Three years of UPA rule is testimony to this ongoing tussle between two schools within the Congress. This is also well in keeping with the partys traditions. One school subscribes to high GDP growth. But, as I argued in this column a fortnight ago, this has to be supplemented with an expanded coverage and better delivery of public goods and services through administrative reforms. The other school seems to believe that growth-inducing policies per se are inimical to the interests of the poor. Therefore, they focus their entire attention on increasing public spending on welfare or so-called poverty reduction measures. The underlying logic (sic) of this school is that if by some means purchasing power can be put in the hands of the aam admi, the demand impetus so created will induce the needed supply response and generate growth.
This is a seductive line of thinking and therefore has so many opportunistic adherents. It sanctions unbridled populism by arguing that increasing transfer payments (subsidies, unemployment benefits, handouts in the name of employment guarantee schemes, wage increases unlinked to productivity and other free lunches) generate economic value by employing unemployed resources. This is the rationale that motivates the so-called left wing of the Congress, and has succeeded in getting the UPA government to adopt big-ticket populismas reflected in its common minimum programme and early utterances of the NAC.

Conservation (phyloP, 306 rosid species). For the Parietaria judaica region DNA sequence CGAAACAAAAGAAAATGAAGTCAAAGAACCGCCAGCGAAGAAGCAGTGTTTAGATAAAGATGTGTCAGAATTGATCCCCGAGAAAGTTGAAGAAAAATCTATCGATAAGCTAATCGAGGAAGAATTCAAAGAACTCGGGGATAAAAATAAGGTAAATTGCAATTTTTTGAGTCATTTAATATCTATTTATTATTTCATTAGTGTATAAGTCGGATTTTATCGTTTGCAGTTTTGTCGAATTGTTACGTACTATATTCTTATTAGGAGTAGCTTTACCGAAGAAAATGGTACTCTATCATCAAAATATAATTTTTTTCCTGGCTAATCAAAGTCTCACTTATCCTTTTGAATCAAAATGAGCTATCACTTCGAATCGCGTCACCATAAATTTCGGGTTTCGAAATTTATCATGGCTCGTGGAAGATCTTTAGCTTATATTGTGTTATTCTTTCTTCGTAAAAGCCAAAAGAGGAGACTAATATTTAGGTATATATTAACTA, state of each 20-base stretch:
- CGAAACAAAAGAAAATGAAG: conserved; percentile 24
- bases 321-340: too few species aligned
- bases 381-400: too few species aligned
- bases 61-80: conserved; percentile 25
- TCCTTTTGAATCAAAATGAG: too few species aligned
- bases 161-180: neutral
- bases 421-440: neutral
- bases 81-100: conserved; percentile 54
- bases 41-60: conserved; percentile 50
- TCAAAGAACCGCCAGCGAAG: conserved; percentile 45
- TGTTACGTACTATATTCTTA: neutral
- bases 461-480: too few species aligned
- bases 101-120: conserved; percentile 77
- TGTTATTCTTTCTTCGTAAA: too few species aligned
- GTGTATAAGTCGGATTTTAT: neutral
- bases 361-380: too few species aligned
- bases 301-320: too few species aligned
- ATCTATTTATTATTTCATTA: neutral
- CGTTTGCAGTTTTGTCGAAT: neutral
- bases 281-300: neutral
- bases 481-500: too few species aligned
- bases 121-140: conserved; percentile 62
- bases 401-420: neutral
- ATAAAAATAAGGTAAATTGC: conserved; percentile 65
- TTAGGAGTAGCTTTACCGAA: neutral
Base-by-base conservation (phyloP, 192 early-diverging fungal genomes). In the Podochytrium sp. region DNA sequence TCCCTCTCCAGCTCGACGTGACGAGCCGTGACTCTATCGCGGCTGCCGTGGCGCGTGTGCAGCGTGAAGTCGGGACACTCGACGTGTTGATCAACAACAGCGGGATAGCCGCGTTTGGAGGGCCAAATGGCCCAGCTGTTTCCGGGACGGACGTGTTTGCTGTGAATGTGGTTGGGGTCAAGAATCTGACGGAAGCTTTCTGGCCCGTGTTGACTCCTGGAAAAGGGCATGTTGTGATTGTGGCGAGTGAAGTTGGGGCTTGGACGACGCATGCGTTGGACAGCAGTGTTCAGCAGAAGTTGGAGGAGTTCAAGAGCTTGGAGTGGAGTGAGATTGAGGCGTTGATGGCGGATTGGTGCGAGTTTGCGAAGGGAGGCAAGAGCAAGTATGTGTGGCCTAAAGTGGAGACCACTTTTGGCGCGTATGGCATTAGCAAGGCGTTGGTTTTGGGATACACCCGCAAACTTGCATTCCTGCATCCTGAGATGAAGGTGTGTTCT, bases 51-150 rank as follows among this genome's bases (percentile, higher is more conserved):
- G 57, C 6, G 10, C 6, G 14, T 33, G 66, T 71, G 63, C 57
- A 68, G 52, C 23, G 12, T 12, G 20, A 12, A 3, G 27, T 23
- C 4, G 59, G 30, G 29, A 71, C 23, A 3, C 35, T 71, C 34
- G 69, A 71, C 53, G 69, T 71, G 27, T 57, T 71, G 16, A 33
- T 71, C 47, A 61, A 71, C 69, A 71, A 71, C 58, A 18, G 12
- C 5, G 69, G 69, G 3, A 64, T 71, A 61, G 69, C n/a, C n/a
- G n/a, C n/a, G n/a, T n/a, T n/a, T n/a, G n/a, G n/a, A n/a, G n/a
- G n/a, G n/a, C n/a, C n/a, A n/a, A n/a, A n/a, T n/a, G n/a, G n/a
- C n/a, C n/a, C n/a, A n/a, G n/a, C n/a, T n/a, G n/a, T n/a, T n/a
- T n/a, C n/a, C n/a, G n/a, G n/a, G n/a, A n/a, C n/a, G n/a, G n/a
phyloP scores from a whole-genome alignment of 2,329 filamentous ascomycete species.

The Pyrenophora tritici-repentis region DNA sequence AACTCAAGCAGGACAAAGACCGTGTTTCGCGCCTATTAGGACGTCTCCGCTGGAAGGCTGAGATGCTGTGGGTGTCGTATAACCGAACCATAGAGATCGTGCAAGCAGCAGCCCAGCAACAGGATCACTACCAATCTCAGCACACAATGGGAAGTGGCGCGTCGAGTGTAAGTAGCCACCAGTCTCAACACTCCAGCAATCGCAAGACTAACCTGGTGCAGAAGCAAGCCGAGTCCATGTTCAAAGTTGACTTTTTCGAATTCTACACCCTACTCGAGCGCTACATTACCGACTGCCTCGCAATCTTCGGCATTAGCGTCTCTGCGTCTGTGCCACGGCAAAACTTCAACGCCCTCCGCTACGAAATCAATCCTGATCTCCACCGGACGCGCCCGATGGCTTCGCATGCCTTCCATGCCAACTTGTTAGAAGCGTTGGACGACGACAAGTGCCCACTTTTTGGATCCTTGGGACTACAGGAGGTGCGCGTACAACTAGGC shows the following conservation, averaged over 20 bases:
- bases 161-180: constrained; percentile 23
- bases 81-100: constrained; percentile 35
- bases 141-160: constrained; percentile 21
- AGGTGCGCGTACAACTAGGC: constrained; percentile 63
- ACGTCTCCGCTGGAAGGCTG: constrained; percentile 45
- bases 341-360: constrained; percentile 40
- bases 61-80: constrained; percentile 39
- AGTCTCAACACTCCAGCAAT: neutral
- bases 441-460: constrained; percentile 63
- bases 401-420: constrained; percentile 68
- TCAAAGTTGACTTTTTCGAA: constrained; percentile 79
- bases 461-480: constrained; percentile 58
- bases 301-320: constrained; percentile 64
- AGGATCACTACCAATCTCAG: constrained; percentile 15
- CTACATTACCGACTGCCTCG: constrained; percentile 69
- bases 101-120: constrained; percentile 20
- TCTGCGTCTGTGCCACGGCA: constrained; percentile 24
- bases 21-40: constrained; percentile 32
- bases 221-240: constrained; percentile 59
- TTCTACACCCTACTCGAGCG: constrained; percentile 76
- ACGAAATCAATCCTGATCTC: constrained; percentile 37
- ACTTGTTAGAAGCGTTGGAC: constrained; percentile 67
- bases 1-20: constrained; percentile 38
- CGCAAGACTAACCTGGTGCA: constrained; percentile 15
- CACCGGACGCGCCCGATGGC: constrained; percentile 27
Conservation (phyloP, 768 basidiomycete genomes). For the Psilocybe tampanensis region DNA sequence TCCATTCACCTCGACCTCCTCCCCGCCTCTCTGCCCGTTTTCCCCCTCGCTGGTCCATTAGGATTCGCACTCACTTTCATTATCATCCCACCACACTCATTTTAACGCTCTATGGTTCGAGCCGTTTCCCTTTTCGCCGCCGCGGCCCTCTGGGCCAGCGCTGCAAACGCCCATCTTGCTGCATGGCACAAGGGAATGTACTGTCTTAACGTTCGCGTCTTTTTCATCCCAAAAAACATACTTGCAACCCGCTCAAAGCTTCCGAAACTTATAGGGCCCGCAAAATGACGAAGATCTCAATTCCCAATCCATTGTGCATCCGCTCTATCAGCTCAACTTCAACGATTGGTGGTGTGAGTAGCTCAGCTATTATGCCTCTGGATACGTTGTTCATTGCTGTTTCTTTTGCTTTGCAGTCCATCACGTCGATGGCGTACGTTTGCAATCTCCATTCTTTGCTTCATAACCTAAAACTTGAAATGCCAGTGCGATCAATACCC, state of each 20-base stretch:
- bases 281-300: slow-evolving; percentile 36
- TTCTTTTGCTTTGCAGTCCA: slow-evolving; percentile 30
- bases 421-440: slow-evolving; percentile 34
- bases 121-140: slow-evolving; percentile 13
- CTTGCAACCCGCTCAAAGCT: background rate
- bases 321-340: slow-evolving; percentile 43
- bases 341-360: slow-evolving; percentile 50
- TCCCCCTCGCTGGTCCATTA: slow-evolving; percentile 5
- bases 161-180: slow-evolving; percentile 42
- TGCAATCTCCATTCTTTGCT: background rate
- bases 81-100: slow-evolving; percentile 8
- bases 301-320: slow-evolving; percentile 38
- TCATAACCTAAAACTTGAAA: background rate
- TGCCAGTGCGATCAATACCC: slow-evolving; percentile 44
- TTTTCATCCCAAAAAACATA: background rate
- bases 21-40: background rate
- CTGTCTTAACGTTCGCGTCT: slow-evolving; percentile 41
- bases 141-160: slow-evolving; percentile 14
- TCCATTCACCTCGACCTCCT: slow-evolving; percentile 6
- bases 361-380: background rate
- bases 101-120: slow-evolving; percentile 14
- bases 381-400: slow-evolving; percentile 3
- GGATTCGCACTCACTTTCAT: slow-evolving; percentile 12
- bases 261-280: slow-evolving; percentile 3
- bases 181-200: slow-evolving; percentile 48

The proponents of this line conveniently forget that these welfare schemes are simply transfer payments or handouts. They do not create any productive assets. Neither do they improve the employability of the beneficiaries nor generate sustained employment. And worse still, as the upright Rajiv Gandhi had warned us, hardly 10% of these handouts ever reach the target beneficiaries. The end result has been that FRBM targets have not been adhered to, fiscal profligacy has been condoned, and more cash sloshing around the economy has resulted in the inevitable inflationary pressures (as always happens when an economys productive capacity cannot fulfil extra demand). This is why, like all seductions, this line of thinking is so frightfully dangerous.
It is only the dynamism of the Indian private sector and the momentum generated by the earlier reforms that has kept the economy going so far, but this cannot carry on indefinitely. Populism, as in the 1969 Garibi hatao phase, has a bad habit of catching up with those who perpetrate it. The unfortunate part is that the UPAs ministers do not want to learn from history that such populism does not win elections. It is dishonest to pin the blame of lost elections on such excuses as anti-incumbency or lack of an organisation. As Ms Sheila Dixits victory in the previous Delhi election amply demonstrated, it is not populism but better governance and delivery of public services that win elections.
Handouts have meant more cash sloshing around the economy which has resulted in the inevitable inflationary pressures, as always happens when an economys productive capacity cannot fulfil extra demand
The author is director and chief executive, Icrier. Email: firstname.lastname@example.org